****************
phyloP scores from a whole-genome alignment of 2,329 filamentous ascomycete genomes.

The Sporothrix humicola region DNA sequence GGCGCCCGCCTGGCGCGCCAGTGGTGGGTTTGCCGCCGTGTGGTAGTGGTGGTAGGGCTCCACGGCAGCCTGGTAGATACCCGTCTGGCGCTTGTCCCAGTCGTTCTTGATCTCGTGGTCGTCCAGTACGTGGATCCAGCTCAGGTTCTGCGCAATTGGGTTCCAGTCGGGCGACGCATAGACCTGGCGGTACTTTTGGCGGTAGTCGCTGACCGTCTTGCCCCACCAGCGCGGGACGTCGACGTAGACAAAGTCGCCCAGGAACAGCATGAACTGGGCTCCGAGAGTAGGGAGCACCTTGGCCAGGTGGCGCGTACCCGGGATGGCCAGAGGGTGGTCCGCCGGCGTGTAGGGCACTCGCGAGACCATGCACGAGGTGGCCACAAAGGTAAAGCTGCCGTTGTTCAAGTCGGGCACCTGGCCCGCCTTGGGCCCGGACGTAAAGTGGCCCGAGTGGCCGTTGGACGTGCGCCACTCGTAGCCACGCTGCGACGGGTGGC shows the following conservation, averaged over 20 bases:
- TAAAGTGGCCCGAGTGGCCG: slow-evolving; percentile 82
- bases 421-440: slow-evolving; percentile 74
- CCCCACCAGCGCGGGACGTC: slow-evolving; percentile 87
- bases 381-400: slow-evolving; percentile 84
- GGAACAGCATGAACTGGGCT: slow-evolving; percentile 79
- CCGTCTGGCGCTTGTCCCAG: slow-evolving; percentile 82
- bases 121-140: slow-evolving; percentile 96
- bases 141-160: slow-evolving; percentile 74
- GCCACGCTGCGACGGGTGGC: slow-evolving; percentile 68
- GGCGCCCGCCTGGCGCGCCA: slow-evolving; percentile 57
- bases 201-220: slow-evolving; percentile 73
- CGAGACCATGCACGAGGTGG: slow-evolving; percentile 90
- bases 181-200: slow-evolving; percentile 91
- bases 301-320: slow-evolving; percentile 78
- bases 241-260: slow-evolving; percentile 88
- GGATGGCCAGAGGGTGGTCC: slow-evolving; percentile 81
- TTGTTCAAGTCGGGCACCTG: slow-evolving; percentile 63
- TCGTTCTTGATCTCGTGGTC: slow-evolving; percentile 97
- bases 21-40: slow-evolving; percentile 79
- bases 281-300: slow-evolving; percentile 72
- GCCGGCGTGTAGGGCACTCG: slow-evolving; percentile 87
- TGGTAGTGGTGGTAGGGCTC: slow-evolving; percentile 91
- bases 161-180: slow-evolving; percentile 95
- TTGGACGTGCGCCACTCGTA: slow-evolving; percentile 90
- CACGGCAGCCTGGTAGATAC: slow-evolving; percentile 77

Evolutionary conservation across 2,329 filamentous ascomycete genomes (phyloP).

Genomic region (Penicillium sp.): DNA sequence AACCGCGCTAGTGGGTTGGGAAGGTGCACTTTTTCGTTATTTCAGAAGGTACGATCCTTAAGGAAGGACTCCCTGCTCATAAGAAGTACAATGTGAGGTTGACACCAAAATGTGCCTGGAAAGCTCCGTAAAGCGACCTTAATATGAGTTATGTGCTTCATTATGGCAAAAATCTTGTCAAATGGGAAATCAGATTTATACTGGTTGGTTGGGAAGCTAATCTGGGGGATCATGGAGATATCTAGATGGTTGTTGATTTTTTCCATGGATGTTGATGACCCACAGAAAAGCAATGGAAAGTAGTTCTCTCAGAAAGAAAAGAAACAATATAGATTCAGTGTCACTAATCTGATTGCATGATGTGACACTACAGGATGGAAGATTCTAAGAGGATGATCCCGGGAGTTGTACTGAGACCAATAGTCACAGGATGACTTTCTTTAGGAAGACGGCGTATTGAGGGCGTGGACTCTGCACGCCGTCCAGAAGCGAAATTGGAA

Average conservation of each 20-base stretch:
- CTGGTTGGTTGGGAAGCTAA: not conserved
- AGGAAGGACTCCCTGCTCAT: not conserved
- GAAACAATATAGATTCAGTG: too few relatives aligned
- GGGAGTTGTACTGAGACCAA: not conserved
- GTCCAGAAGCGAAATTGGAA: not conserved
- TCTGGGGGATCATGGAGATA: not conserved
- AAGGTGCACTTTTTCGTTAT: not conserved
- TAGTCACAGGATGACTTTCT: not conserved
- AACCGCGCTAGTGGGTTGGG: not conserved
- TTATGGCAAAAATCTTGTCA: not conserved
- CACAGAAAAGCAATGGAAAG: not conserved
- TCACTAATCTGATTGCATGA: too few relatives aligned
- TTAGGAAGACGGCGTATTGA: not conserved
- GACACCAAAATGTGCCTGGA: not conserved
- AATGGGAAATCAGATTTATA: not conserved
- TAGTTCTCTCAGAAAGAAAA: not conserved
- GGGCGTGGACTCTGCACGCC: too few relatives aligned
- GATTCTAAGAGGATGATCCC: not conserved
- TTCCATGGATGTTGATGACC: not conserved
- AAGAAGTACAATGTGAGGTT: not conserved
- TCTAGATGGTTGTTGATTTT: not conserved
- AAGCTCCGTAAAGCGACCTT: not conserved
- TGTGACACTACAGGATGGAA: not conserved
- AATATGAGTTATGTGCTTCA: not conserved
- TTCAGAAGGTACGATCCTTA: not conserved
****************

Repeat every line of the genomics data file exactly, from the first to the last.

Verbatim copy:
phyloP scores from a whole-genome alignment of 2,329 filamentous ascomycete genomes.

The Sporothrix humicola region DNA sequence GGCGCCCGCCTGGCGCGCCAGTGGTGGGTTTGCCGCCGTGTGGTAGTGGTGGTAGGGCTCCACGGCAGCCTGGTAGATACCCGTCTGGCGCTTGTCCCAGTCGTTCTTGATCTCGTGGTCGTCCAGTACGTGGATCCAGCTCAGGTTCTGCGCAATTGGGTTCCAGTCGGGCGACGCATAGACCTGGCGGTACTTTTGGCGGTAGTCGCTGACCGTCTTGCCCCACCAGCGCGGGACGTCGACGTAGACAAAGTCGCCCAGGAACAGCATGAACTGGGCTCCGAGAGTAGGGAGCACCTTGGCCAGGTGGCGCGTACCCGGGATGGCCAGAGGGTGGTCCGCCGGCGTGTAGGGCACTCGCGAGACCATGCACGAGGTGGCCACAAAGGTAAAGCTGCCGTTGTTCAAGTCGGGCACCTGGCCCGCCTTGGGCCCGGACGTAAAGTGGCCCGAGTGGCCGTTGGACGTGCGCCACTCGTAGCCACGCTGCGACGGGTGGC shows the following conservation, averaged over 20 bases:
- TAAAGTGGCCCGAGTGGCCG: slow-evolving; percentile 82
- bases 421-440: slow-evolving; percentile 74
- CCCCACCAGCGCGGGACGTC: slow-evolving; percentile 87
- bases 381-400: slow-evolving; percentile 84
- GGAACAGCATGAACTGGGCT: slow-evolving; percentile 79
- CCGTCTGGCGCTTGTCCCAG: slow-evolving; percentile 82
- bases 121-140: slow-evolving; percentile 96
- bases 141-160: slow-evolving; percentile 74
- GCCACGCTGCGACGGGTGGC: slow-evolving; percentile 68
- GGCGCCCGCCTGGCGCGCCA: slow-evolving; percentile 57
- bases 201-220: slow-evolving; percentile 73
- CGAGACCATGCACGAGGTGG: slow-evolving; percentile 90
- bases 181-200: slow-evolving; percentile 91
- bases 301-320: slow-evolving; percentile 78
- bases 241-260: slow-evolving; percentile 88
- GGATGGCCAGAGGGTGGTCC: slow-evolving; percentile 81
- TTGTTCAAGTCGGGCACCTG: slow-evolving; percentile 63
- TCGTTCTTGATCTCGTGGTC: slow-evolving; percentile 97
- bases 21-40: slow-evolving; percentile 79
- bases 281-300: slow-evolving; percentile 72
- GCCGGCGTGTAGGGCACTCG: slow-evolving; percentile 87
- TGGTAGTGGTGGTAGGGCTC: slow-evolving; percentile 91
- bases 161-180: slow-evolving; percentile 95
- TTGGACGTGCGCCACTCGTA: slow-evolving; percentile 90
- CACGGCAGCCTGGTAGATAC: slow-evolving; percentile 77

Evolutionary conservation across 2,329 filamentous ascomycete genomes (phyloP).

Genomic region (Penicillium sp.): DNA sequence AACCGCGCTAGTGGGTTGGGAAGGTGCACTTTTTCGTTATTTCAGAAGGTACGATCCTTAAGGAAGGACTCCCTGCTCATAAGAAGTACAATGTGAGGTTGACACCAAAATGTGCCTGGAAAGCTCCGTAAAGCGACCTTAATATGAGTTATGTGCTTCATTATGGCAAAAATCTTGTCAAATGGGAAATCAGATTTATACTGGTTGGTTGGGAAGCTAATCTGGGGGATCATGGAGATATCTAGATGGTTGTTGATTTTTTCCATGGATGTTGATGACCCACAGAAAAGCAATGGAAAGTAGTTCTCTCAGAAAGAAAAGAAACAATATAGATTCAGTGTCACTAATCTGATTGCATGATGTGACACTACAGGATGGAAGATTCTAAGAGGATGATCCCGGGAGTTGTACTGAGACCAATAGTCACAGGATGACTTTCTTTAGGAAGACGGCGTATTGAGGGCGTGGACTCTGCACGCCGTCCAGAAGCGAAATTGGAA

Average conservation of each 20-base stretch:
- CTGGTTGGTTGGGAAGCTAA: not conserved
- AGGAAGGACTCCCTGCTCAT: not conserved
- GAAACAATATAGATTCAGTG: too few relatives aligned
- GGGAGTTGTACTGAGACCAA: not conserved
- GTCCAGAAGCGAAATTGGAA: not conserved
- TCTGGGGGATCATGGAGATA: not conserved
- AAGGTGCACTTTTTCGTTAT: not conserved
- TAGTCACAGGATGACTTTCT: not conserved
- AACCGCGCTAGTGGGTTGGG: not conserved
- TTATGGCAAAAATCTTGTCA: not conserved
- CACAGAAAAGCAATGGAAAG: not conserved
- TCACTAATCTGATTGCATGA: too few relatives aligned
- TTAGGAAGACGGCGTATTGA: not conserved
- GACACCAAAATGTGCCTGGA: not conserved
- AATGGGAAATCAGATTTATA: not conserved
- TAGTTCTCTCAGAAAGAAAA: not conserved
- GGGCGTGGACTCTGCACGCC: too few relatives aligned
- GATTCTAAGAGGATGATCCC: not conserved
- TTCCATGGATGTTGATGACC: not conserved
- AAGAAGTACAATGTGAGGTT: not conserved
- TCTAGATGGTTGTTGATTTT: not conserved
- AAGCTCCGTAAAGCGACCTT: not conserved
- TGTGACACTACAGGATGGAA: not conserved
- AATATGAGTTATGTGCTTCA: not conserved
- TTCAGAAGGTACGATCCTTA: not conserved